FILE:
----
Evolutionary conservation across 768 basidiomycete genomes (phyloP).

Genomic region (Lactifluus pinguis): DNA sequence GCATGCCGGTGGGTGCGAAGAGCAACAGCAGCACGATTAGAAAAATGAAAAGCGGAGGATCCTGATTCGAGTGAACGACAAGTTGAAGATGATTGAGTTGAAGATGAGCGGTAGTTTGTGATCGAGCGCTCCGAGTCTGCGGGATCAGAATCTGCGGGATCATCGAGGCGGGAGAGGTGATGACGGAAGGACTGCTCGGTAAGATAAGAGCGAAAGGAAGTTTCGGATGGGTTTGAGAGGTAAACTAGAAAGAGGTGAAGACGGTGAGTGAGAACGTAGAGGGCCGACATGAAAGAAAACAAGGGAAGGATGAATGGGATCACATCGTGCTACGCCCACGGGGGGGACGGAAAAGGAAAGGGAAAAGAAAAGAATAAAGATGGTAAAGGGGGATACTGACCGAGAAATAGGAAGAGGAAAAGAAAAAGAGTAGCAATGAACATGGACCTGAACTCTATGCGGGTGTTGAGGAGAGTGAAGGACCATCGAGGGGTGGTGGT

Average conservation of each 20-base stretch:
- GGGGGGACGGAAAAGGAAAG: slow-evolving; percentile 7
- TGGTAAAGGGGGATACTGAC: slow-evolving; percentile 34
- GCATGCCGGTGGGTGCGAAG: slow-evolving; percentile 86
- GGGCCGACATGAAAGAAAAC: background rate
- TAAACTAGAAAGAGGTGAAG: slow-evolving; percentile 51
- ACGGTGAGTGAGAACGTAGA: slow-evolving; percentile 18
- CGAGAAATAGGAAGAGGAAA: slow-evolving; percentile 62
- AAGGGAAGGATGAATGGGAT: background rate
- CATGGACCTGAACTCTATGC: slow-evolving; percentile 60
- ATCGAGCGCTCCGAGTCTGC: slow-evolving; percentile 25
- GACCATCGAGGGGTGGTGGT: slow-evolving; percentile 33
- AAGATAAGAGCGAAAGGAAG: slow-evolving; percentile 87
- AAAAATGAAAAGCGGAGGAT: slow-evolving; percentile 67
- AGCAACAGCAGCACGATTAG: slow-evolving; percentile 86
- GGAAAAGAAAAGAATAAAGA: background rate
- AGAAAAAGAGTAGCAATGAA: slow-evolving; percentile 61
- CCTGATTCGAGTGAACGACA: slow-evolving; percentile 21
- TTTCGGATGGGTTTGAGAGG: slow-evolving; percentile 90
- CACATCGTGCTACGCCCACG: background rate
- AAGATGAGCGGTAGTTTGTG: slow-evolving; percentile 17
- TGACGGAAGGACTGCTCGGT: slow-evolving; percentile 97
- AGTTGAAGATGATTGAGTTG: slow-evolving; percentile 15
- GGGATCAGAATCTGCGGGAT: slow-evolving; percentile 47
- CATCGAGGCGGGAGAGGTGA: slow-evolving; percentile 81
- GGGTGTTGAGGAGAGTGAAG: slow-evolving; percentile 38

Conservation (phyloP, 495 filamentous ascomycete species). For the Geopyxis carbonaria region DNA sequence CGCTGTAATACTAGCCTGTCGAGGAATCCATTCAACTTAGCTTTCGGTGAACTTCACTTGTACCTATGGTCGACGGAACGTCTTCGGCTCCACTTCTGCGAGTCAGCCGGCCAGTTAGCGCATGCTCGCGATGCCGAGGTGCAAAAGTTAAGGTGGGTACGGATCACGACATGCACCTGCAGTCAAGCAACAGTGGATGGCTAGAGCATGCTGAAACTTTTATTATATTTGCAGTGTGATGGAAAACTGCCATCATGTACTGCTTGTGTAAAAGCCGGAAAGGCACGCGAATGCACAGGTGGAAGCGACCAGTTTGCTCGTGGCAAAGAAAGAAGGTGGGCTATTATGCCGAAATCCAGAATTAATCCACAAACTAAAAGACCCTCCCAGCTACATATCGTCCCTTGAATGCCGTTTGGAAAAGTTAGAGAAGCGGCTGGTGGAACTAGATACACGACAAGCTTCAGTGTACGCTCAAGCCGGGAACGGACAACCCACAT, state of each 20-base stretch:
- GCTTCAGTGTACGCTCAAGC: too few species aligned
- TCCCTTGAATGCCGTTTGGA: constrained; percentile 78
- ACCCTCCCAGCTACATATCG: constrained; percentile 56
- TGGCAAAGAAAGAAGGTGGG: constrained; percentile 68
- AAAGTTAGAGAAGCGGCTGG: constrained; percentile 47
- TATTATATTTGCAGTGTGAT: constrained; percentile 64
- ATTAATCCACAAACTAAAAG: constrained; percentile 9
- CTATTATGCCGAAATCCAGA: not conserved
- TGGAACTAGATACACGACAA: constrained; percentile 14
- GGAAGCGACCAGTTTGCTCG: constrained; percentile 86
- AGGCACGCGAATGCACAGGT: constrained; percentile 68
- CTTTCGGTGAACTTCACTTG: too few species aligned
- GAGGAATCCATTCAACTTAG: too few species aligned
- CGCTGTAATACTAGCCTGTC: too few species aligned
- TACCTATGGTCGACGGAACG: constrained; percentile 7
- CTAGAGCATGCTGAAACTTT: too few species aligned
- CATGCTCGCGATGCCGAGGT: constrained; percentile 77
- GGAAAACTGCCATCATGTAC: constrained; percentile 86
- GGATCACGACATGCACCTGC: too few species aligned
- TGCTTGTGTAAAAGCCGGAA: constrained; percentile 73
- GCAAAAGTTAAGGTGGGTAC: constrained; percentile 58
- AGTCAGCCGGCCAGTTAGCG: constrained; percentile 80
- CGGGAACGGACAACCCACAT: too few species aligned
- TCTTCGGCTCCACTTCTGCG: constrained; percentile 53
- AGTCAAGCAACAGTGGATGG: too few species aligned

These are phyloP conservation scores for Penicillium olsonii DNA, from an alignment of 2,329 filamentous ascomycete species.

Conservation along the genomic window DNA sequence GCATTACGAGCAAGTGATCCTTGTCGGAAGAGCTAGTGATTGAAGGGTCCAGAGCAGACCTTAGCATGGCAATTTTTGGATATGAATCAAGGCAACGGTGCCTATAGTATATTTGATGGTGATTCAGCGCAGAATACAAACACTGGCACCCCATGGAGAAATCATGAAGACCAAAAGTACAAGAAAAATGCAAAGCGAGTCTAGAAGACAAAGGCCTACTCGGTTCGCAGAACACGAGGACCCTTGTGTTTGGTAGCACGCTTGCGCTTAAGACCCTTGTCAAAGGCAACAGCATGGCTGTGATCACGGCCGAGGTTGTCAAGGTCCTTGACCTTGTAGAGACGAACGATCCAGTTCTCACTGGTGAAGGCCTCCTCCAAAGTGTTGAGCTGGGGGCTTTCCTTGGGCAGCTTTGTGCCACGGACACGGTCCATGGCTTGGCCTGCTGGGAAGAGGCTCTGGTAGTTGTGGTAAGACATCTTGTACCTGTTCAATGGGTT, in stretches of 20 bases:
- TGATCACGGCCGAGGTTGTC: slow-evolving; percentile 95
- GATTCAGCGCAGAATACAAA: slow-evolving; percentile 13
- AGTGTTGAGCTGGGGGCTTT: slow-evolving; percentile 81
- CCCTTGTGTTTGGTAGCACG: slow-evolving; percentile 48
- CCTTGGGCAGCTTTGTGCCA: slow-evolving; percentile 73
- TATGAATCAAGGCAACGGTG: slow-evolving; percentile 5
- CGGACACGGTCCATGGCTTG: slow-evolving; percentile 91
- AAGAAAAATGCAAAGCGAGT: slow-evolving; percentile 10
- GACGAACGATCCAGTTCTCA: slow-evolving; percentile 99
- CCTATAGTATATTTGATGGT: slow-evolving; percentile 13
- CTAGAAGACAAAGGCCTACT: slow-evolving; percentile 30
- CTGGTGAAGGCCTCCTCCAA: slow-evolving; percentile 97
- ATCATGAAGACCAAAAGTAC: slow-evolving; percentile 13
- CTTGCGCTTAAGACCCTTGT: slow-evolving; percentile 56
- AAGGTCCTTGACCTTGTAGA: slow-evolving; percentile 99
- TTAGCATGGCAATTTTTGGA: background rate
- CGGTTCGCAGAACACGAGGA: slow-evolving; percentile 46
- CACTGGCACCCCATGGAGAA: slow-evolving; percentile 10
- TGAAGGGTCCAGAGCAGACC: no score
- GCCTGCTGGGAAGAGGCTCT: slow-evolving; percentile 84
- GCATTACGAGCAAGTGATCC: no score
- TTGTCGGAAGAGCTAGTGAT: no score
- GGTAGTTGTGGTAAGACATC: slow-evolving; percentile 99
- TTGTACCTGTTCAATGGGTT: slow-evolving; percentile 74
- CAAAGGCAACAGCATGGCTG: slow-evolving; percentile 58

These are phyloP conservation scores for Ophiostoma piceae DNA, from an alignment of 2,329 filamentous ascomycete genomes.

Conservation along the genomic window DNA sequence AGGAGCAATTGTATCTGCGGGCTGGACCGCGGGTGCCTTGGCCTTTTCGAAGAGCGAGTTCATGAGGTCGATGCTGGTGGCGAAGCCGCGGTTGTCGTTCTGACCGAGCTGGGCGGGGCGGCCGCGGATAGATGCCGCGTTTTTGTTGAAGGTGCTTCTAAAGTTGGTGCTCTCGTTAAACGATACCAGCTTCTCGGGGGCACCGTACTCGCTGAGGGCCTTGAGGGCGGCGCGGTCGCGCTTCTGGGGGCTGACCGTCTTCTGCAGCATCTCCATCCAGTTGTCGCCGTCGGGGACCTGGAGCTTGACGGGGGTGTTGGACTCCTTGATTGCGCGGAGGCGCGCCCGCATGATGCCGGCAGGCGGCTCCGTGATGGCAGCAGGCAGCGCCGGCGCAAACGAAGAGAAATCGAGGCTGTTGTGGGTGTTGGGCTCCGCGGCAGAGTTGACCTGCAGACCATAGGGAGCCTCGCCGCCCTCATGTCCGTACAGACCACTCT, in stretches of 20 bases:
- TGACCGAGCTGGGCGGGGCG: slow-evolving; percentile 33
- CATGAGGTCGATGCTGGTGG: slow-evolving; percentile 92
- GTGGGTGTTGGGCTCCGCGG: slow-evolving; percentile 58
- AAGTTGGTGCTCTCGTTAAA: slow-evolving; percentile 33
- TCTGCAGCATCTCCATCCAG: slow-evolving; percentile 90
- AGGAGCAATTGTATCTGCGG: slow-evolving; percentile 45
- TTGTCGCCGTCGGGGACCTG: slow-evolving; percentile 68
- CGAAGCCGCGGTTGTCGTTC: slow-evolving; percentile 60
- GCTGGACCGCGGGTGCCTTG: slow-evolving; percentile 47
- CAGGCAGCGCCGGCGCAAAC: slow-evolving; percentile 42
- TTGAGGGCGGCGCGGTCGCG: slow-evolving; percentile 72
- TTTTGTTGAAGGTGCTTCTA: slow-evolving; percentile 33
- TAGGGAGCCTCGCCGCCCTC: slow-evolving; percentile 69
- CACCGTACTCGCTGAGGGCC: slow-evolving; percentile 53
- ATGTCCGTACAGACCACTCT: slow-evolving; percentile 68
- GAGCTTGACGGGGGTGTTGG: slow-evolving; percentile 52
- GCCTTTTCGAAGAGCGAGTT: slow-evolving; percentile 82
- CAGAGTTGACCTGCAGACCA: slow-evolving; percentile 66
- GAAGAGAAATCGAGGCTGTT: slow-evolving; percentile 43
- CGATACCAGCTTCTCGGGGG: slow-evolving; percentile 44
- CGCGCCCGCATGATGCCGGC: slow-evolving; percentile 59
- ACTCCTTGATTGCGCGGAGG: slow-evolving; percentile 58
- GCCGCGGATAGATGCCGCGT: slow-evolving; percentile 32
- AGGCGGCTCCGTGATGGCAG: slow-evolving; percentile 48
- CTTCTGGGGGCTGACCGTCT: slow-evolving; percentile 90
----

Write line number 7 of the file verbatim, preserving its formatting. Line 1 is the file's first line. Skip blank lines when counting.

- GGGCCGACATGAAAGAAAAC: background rate